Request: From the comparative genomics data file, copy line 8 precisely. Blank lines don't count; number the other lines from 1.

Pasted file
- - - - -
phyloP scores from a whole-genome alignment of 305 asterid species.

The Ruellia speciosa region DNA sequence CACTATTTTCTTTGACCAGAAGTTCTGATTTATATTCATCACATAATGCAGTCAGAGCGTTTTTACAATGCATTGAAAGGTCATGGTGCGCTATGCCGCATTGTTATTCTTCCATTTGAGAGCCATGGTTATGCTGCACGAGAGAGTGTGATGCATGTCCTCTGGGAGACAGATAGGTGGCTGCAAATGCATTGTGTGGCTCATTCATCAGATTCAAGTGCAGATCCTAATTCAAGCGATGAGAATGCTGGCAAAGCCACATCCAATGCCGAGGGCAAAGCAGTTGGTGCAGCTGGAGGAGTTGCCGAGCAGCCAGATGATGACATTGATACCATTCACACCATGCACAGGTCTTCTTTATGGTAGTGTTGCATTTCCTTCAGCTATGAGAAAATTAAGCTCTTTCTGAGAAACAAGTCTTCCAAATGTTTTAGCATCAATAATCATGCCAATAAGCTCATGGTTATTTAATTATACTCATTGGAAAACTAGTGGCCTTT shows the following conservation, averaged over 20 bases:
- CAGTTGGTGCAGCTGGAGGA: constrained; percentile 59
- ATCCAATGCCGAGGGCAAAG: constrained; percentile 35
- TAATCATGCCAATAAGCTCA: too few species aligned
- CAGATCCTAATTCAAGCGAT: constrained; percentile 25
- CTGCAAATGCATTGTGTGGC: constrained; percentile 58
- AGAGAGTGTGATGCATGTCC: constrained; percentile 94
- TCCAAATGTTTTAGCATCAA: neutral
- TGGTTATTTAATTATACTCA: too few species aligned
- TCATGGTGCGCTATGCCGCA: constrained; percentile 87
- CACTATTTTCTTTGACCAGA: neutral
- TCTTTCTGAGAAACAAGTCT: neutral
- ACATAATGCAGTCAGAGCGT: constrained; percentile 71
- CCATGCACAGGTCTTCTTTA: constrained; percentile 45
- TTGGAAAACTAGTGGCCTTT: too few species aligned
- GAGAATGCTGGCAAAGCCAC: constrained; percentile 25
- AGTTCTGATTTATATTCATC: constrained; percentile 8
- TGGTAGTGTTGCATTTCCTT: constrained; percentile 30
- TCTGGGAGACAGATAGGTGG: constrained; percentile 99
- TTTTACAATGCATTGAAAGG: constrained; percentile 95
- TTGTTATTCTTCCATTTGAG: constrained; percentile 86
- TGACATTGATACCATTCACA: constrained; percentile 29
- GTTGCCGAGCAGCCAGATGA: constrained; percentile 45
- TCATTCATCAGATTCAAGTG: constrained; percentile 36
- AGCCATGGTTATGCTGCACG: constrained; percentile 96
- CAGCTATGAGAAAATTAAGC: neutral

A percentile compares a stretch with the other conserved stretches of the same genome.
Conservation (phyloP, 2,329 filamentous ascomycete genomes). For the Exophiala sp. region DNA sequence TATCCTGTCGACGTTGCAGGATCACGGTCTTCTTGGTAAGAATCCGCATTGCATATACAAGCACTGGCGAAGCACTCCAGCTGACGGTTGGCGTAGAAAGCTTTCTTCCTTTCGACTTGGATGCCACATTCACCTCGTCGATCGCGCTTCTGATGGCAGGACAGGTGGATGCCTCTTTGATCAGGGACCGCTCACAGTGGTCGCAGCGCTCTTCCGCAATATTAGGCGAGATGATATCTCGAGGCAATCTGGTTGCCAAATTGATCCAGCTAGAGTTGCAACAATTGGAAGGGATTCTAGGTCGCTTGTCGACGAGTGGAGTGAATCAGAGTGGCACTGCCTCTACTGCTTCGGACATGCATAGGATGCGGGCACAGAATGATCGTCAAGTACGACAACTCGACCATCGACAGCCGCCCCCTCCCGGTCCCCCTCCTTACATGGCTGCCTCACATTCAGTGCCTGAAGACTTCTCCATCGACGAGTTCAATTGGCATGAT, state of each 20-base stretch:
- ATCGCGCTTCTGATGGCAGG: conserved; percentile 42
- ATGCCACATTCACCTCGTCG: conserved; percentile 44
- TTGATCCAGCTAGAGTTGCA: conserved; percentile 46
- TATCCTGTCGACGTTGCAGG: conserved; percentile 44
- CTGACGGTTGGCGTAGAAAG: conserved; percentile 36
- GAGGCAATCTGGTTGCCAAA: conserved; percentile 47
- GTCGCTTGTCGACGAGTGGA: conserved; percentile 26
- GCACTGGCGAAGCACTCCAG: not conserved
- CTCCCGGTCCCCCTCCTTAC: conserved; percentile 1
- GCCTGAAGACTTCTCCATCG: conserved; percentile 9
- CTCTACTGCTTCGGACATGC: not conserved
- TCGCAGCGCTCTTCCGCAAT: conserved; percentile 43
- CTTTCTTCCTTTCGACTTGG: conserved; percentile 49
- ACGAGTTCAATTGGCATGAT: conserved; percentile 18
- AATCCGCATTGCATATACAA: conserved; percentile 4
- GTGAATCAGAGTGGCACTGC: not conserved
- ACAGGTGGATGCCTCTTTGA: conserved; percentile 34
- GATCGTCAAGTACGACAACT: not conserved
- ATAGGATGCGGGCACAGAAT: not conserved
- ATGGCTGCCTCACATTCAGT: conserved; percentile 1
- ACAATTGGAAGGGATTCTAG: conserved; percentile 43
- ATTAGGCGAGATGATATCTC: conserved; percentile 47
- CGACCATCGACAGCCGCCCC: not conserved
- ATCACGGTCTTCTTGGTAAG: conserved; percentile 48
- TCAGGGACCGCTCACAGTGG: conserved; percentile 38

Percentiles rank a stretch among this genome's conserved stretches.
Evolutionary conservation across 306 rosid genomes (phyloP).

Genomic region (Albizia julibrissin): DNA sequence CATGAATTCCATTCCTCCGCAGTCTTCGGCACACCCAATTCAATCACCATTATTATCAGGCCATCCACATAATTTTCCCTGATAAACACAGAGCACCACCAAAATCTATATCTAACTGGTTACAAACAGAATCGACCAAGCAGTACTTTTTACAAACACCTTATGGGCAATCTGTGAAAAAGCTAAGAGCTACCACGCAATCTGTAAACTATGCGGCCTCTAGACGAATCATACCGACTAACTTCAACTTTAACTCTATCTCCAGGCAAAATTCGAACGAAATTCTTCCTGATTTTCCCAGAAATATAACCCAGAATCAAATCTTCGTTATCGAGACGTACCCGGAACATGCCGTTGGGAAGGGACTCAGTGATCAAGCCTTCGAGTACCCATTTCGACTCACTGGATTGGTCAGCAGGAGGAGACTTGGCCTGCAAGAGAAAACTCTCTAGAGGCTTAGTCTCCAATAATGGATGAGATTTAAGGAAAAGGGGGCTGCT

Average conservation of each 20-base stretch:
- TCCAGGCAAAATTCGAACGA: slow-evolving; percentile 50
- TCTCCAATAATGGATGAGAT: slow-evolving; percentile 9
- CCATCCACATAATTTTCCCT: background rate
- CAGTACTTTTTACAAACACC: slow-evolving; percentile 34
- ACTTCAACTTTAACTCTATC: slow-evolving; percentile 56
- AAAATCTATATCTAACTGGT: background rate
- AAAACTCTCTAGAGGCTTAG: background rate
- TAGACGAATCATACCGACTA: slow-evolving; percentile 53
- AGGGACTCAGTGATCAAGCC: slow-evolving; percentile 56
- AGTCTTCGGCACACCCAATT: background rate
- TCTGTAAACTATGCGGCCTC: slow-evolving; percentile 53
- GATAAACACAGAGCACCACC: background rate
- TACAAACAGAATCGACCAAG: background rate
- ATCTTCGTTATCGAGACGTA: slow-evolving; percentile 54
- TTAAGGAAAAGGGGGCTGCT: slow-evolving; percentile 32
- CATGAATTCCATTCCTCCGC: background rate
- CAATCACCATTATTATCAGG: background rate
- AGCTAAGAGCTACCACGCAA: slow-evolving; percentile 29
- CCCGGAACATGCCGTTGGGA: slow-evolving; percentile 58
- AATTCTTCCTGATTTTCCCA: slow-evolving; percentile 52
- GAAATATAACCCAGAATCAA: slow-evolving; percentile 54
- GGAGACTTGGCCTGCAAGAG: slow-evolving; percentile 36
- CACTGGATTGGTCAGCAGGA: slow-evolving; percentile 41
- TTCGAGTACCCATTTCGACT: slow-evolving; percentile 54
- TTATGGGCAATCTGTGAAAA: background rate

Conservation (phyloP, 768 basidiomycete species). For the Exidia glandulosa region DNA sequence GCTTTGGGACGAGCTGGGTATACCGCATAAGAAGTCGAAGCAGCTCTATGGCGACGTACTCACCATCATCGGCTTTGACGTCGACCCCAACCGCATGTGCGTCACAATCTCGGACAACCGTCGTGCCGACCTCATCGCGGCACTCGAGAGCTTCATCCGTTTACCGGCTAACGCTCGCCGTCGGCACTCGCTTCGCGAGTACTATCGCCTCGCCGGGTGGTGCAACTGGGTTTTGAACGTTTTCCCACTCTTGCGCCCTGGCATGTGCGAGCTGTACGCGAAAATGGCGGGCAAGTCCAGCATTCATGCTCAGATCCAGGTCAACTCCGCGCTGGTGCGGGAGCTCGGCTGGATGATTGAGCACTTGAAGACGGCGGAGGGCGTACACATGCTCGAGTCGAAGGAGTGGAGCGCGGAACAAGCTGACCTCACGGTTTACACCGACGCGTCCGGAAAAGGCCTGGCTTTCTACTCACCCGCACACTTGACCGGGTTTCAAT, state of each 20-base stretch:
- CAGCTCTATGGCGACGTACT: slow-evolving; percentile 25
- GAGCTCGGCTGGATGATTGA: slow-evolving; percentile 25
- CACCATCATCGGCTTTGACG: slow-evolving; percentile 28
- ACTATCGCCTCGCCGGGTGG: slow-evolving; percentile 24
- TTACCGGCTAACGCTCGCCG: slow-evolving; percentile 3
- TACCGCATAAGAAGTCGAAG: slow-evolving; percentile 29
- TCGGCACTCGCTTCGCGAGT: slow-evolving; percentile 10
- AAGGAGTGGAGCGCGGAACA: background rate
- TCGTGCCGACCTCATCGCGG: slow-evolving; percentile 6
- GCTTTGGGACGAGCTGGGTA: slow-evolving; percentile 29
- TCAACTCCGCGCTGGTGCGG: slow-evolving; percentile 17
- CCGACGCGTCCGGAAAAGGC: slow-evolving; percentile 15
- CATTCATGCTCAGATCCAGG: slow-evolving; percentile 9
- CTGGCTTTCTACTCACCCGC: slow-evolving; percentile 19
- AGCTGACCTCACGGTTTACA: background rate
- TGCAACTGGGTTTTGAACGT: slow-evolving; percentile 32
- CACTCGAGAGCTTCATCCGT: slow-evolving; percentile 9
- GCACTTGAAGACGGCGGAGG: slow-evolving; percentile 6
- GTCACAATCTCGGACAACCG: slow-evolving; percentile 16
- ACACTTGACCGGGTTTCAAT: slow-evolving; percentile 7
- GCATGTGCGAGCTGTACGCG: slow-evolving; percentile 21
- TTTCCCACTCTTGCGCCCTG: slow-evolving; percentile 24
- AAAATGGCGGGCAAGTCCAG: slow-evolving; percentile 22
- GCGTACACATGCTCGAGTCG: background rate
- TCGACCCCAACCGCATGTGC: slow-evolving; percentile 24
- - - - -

- AGAGAGTGTGATGCATGTCC: constrained; percentile 94